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Jornal de Pediatria

Print version ISSN 0021-7557On-line version ISSN 1678-4782

J. Pediatr. (Rio J.) vol.92 no.5 Porto Alegre Sept./Oct. 2016

https://doi.org/10.1016/j.jped.2016.06.004 

Editorials

Predictors of dengue severity ☆☆

Scott B. Halstead1 

1Uniformed University of the Health Sciences, Department of Preventive Medicine and Biometrics, Bethesda, United States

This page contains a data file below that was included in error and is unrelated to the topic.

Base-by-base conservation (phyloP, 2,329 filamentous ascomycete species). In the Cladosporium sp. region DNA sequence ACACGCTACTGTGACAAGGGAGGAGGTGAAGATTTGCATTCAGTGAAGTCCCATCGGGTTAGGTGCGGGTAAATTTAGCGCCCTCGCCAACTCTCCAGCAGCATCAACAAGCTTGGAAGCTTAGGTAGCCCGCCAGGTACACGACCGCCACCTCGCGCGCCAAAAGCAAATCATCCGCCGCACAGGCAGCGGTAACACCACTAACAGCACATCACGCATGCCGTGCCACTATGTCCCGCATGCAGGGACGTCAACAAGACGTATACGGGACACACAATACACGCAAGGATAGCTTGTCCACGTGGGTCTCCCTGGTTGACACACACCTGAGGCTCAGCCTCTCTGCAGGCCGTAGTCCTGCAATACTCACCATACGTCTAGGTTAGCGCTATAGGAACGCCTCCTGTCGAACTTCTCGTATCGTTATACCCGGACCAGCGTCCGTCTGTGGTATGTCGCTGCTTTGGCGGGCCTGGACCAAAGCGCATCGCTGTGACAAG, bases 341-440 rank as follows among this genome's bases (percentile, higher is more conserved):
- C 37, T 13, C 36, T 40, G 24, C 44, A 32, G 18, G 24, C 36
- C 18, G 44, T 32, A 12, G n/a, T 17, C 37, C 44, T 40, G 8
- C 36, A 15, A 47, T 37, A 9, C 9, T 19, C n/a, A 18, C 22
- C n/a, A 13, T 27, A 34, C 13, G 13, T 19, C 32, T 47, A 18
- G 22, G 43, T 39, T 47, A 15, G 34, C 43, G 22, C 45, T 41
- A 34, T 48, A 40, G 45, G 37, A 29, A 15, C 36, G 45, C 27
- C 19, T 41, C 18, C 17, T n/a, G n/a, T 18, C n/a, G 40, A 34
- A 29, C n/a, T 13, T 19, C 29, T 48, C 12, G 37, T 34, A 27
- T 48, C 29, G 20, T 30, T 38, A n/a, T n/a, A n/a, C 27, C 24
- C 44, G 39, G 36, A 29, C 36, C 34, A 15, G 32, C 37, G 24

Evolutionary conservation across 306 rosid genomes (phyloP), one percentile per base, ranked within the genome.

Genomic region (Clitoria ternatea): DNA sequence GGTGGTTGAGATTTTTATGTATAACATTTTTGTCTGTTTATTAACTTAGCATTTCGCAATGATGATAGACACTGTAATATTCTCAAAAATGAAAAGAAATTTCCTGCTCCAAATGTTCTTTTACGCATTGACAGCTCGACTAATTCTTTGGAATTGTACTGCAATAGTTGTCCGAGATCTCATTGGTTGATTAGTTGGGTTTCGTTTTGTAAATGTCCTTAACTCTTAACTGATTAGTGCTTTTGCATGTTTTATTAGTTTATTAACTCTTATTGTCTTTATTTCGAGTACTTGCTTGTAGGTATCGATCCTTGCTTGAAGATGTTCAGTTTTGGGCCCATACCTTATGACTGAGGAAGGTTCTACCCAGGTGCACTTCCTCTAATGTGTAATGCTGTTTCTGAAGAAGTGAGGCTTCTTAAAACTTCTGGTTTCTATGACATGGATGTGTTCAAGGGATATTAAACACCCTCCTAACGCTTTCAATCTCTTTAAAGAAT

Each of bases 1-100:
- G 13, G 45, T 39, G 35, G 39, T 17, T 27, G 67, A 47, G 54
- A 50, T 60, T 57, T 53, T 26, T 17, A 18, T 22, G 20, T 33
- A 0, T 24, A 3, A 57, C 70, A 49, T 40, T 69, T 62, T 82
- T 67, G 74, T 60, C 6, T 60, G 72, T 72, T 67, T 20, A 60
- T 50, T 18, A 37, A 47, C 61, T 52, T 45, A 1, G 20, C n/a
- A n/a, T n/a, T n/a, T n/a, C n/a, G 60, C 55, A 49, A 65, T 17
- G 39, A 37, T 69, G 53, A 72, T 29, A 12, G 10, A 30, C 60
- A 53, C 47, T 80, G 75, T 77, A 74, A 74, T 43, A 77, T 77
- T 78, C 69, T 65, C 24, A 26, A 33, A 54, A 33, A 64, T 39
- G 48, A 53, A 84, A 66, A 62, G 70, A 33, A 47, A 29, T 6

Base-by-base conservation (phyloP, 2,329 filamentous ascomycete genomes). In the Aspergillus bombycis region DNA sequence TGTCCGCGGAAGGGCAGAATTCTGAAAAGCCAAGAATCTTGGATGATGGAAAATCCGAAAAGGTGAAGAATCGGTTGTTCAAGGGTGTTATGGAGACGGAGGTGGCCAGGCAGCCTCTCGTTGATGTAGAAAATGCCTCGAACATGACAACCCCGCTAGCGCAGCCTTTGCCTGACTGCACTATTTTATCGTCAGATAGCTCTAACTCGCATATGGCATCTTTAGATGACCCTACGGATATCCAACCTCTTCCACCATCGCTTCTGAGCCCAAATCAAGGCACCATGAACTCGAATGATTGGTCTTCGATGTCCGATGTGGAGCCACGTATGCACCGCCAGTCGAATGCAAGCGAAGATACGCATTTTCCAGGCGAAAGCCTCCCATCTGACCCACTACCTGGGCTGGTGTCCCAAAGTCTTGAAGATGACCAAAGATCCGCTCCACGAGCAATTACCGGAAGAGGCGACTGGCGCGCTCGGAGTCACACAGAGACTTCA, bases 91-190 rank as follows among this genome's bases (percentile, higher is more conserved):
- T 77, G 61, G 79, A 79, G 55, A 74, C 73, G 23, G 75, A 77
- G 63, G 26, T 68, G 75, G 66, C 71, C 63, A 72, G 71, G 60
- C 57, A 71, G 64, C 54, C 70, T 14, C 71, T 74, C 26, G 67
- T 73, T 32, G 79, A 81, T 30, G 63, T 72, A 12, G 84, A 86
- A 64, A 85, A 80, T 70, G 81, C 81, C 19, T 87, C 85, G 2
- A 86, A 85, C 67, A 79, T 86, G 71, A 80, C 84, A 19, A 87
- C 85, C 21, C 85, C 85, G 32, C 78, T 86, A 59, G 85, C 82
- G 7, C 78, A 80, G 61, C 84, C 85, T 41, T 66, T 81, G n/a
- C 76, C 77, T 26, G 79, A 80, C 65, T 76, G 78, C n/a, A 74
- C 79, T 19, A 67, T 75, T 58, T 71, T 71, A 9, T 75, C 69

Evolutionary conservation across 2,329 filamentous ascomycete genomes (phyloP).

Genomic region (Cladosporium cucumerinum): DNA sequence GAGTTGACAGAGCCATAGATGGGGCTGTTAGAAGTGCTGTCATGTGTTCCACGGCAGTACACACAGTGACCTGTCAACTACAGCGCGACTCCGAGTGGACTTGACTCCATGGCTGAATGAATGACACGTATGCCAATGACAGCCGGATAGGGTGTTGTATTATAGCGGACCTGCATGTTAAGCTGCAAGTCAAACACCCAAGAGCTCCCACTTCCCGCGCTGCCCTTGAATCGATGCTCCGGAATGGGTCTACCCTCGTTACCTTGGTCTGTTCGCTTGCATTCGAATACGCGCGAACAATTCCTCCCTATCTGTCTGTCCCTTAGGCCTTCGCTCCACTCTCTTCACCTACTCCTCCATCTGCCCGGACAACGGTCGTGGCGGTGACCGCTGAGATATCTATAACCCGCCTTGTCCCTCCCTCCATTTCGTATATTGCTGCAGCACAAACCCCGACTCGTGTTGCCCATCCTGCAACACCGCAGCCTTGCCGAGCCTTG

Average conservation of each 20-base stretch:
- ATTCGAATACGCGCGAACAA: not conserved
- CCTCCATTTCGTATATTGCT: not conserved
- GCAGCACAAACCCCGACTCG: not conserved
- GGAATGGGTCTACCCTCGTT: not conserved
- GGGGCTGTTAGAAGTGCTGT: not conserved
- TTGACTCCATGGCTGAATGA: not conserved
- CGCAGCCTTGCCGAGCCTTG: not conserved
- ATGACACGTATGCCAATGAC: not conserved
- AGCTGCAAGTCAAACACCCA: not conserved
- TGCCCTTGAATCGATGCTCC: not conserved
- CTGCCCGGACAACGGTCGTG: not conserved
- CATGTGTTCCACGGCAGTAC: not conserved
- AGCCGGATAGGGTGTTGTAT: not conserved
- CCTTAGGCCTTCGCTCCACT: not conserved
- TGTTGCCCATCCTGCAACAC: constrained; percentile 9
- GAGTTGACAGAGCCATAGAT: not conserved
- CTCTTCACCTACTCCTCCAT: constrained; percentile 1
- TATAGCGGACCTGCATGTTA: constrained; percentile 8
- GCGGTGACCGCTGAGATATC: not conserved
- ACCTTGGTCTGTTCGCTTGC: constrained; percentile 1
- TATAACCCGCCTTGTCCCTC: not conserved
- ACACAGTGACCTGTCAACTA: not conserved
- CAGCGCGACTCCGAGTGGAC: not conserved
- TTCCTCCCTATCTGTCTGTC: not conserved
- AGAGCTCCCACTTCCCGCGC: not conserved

Pone et al., in a study published in this Journal, have attempted to identify historical or observable signs or symptoms that reliably predict worsening of dengue disease in children.1 In so doing, they have coined a new term "serious dengue disease" and adopted a new clinical outcome metric, "treatment modality." The "treatment modalities" chosen include administration of "amines, inotropes, colloids, mechanical ventilation, non-invasive ventilation, peritoneal dialysis or hemodialysis." Lethargy, abdominal distension, pleural effusion, and hypoalbuminemia were the most reliable markers of serious dengue disease identified in 145 children hospitalized in Rio de Janeiro in 2007-2008, who had direct or indirect evidence of recent dengue infection. The authors are among those who would agree that a more accurate identification of dengue predictors would best be derived from large protocol-based prospective studies of physiologically characterized laboratory confirmed dengue illnesses.